Magnus Hagander wrote:
> > Claudio Natoli <[EMAIL PROTECTED]> writes:
> > > Under Win32, stat() returns an st_ino field, but it has no 
> > meaning (on 
> > > Win2K, and possibly all Win32 variants, it is always 0).
> > 
> > MSDN says:
> > 
> >     Number of the information node (the inode) for the file
> >     (UNIX-specific). On UNIX file systems, the inode describes the
> >     file date and time stamps, permissions, and content. When files
> >     are hard-linked to one another, they share the same inode. The
> >     inode, and therefore st_ino, has no meaning in the FAT, HPFS, or
> >     NTFS file systems.
> > 
> > I wonder if this might return non-zero for some relatively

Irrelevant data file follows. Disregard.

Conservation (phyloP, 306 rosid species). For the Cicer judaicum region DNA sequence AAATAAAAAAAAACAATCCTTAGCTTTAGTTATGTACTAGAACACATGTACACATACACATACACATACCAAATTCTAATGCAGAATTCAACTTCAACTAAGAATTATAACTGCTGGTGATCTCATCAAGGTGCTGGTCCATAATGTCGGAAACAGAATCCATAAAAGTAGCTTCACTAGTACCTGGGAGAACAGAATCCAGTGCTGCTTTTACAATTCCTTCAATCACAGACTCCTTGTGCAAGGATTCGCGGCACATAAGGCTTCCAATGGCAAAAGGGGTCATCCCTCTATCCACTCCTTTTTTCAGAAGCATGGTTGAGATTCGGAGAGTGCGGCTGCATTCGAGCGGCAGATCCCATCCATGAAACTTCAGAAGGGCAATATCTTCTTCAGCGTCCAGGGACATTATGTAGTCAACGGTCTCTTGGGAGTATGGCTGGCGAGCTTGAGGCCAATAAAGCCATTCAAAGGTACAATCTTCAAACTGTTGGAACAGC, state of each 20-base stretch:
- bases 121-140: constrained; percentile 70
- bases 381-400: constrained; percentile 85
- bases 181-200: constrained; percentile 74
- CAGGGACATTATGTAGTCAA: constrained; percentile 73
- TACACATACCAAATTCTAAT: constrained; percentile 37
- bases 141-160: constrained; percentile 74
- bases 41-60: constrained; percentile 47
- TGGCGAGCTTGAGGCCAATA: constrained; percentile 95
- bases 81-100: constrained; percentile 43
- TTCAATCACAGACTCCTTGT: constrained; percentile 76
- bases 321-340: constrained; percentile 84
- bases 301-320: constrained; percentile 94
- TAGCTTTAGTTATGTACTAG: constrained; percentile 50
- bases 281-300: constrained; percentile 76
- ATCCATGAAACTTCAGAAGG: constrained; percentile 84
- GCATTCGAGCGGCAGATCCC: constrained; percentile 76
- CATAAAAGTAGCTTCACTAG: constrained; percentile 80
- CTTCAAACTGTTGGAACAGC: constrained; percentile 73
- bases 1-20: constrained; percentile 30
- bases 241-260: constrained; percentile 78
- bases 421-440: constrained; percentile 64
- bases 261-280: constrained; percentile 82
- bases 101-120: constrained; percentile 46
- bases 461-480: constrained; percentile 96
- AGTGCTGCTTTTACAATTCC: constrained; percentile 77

> > rare Win32 filesystems (say, an NFS share mounted via MS 
> > Services For Unix). Perhaps it might be cleaner to consider a 
> > zero inode "unknown", and therefore not equal to anything else?
> It still returns 0 on a NFS share mounted with SFU (just tested). My bet
> is that it will always return 0.
> Might still be cleaner to change the code to make "zero equals unknown".
> Is there a risk of another filesystem om some platform that won't return
> inode?

In reading the patch, it seems he is only doing "zero equals unknown" on
Win32, so I think we are fine.  We should continue using the inode on
Unix platforms.

  Bruce Momjian                        |
  [EMAIL PROTECTED]               |  (610) 359-1001
  +  If your life is a hard drive,     |  13 Roberts Road
  +  Christ can be your backup.        |  Newtown Square, Pennsylvania 19073

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